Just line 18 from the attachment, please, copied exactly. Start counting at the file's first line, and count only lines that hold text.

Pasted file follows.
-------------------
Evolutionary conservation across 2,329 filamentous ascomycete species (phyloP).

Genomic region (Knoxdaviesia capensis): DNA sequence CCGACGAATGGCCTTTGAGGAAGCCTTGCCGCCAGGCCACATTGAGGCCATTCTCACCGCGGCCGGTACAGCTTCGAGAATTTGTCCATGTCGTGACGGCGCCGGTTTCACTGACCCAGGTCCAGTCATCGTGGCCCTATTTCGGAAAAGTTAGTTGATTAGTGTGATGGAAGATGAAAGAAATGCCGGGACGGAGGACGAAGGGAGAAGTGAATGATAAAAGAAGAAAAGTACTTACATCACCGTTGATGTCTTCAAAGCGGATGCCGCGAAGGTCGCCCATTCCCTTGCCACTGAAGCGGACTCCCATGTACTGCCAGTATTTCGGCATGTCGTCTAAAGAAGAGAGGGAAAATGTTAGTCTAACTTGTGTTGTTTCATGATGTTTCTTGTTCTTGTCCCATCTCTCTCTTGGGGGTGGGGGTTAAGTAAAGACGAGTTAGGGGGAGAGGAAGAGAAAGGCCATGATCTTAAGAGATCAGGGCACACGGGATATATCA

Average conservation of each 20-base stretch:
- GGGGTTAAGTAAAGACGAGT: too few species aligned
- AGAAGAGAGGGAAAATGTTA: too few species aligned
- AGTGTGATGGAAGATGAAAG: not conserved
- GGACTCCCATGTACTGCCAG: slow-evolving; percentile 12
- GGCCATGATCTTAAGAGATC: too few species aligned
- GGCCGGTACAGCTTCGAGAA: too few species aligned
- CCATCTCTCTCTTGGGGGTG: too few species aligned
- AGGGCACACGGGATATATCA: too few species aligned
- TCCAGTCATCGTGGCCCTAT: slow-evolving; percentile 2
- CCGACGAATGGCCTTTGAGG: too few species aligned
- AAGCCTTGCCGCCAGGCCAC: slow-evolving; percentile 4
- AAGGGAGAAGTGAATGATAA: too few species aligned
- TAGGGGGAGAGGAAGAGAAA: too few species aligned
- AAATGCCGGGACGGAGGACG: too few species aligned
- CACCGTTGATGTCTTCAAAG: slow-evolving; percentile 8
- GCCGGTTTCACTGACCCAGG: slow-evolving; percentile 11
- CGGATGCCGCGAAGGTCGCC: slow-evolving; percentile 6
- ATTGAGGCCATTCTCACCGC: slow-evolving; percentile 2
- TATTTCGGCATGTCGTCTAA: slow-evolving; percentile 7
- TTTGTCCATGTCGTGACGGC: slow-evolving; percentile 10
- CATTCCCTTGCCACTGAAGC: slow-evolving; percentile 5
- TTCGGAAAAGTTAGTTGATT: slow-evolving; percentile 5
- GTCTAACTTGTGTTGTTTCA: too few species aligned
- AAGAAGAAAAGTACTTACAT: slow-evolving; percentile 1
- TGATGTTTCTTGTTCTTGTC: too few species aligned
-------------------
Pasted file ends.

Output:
- CACCGTTGATGTCTTCAAAG: slow-evolving; percentile 8